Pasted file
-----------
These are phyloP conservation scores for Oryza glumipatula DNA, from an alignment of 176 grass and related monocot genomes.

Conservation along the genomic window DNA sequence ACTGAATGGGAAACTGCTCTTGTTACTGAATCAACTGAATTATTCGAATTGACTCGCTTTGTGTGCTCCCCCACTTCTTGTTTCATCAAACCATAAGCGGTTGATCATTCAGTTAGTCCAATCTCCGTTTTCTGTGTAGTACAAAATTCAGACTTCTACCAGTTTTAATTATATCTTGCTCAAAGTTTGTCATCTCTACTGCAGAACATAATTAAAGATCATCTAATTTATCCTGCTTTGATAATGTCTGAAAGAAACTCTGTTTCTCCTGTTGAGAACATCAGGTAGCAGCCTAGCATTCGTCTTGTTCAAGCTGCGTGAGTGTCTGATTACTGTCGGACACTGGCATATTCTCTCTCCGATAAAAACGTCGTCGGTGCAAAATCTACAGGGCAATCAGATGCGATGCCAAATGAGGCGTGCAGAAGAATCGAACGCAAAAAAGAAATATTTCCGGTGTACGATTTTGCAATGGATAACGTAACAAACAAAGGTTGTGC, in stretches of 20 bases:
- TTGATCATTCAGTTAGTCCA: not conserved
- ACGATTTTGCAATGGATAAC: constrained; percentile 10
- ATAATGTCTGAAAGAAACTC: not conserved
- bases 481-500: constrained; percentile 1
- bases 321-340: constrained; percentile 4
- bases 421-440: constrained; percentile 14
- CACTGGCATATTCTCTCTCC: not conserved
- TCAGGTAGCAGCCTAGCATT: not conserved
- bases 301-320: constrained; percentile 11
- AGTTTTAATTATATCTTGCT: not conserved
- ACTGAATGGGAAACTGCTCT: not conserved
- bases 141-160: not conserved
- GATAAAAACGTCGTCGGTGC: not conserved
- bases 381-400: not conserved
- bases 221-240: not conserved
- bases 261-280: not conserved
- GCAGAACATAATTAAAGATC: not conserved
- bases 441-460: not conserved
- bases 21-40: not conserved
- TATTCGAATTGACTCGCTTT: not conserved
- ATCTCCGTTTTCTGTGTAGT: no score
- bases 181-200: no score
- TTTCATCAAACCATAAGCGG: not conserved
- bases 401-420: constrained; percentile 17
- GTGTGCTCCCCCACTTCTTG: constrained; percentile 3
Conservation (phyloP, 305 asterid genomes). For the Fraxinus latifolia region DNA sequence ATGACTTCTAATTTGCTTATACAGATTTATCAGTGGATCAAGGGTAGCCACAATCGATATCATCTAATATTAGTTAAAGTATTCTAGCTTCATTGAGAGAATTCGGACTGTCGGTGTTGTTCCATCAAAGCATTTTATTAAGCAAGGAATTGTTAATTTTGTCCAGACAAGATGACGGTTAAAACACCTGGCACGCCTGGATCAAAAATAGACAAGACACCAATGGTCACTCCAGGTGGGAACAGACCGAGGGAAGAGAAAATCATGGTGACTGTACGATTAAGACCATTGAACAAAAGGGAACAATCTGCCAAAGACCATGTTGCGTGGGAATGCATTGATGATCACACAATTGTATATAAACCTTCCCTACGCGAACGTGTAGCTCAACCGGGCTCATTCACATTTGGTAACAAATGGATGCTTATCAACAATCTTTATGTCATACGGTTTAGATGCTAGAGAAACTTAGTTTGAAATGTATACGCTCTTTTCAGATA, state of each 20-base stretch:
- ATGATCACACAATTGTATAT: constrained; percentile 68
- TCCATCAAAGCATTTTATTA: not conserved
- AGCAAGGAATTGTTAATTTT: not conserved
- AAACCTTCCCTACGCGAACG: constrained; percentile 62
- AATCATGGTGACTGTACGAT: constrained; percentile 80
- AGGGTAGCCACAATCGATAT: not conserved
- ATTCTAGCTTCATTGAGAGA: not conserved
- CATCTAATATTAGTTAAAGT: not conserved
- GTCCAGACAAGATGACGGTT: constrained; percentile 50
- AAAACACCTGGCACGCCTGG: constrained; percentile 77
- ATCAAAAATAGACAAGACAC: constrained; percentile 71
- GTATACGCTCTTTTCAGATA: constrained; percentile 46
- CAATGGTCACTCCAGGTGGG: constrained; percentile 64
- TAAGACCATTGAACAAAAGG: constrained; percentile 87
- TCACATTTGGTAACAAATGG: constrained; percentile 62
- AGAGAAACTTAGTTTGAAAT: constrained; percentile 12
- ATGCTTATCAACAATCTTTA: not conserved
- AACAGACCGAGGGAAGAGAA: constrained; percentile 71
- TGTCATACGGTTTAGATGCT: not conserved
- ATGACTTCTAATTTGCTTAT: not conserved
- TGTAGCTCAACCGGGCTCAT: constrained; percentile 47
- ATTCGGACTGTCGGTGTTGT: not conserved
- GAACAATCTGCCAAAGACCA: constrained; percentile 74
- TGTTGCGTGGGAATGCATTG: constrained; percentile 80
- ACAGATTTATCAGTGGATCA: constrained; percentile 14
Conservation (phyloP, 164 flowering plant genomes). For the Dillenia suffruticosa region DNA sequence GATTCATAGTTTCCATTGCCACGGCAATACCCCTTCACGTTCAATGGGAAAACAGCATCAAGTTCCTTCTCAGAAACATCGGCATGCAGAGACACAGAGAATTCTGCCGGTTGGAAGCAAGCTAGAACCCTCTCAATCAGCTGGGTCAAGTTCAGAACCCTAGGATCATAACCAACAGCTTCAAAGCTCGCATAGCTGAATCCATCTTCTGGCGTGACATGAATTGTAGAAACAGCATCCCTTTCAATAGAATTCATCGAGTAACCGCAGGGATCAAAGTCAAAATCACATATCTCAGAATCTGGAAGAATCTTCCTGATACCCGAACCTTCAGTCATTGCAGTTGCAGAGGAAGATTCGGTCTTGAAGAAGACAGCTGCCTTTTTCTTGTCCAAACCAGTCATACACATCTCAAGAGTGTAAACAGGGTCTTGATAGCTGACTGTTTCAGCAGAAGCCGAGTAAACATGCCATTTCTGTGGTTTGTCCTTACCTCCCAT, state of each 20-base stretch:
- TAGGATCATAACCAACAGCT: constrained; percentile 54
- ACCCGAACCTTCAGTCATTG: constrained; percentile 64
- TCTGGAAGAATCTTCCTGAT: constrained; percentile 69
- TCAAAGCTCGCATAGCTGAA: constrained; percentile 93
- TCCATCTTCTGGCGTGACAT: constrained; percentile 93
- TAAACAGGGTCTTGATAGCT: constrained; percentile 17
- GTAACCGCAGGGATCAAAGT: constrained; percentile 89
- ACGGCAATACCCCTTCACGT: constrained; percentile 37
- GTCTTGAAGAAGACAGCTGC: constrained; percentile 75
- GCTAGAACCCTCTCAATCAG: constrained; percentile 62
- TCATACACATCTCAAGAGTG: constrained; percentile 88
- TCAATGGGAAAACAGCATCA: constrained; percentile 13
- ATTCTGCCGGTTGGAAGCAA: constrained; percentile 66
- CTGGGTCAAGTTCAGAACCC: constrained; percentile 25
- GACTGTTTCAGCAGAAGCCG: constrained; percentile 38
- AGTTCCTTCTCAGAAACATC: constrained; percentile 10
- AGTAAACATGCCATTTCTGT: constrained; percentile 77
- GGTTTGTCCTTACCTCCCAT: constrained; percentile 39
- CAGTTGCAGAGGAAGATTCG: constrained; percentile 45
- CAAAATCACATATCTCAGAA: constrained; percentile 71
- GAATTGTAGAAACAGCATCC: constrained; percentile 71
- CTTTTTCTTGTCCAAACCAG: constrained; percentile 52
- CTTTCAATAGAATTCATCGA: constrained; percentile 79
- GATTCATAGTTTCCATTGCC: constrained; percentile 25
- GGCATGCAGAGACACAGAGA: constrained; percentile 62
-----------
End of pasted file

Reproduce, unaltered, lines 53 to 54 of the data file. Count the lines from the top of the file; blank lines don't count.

- ACAGATTTATCAGTGGATCA: constrained; percentile 14
Conservation (phyloP, 164 flowering plant genomes). For the Dillenia suffruticosa region DNA sequence GATTCATAGTTTCCATTGCCACGGCAATACCCCTTCACGTTCAATGGGAAAACAGCATCAAGTTCCTTCTCAGAAACATCGGCATGCAGAGACACAGAGAATTCTGCCGGTTGGAAGCAAGCTAGAACCCTCTCAATCAGCTGGGTCAAGTTCAGAACCCTAGGATCATAACCAACAGCTTCAAAGCTCGCATAGCTGAATCCATCTTCTGGCGTGACATGAATTGTAGAAACAGCATCCCTTTCAATAGAATTCATCGAGTAACCGCAGGGATCAAAGTCAAAATCACATATCTCAGAATCTGGAAGAATCTTCCTGATACCCGAACCTTCAGTCATTGCAGTTGCAGAGGAAGATTCGGTCTTGAAGAAGACAGCTGCCTTTTTCTTGTCCAAACCAGTCATACACATCTCAAGAGTGTAAACAGGGTCTTGATAGCTGACTGTTTCAGCAGAAGCCGAGTAAACATGCCATTTCTGTGGTTTGTCCTTACCTCCCAT, state of each 20-base stretch: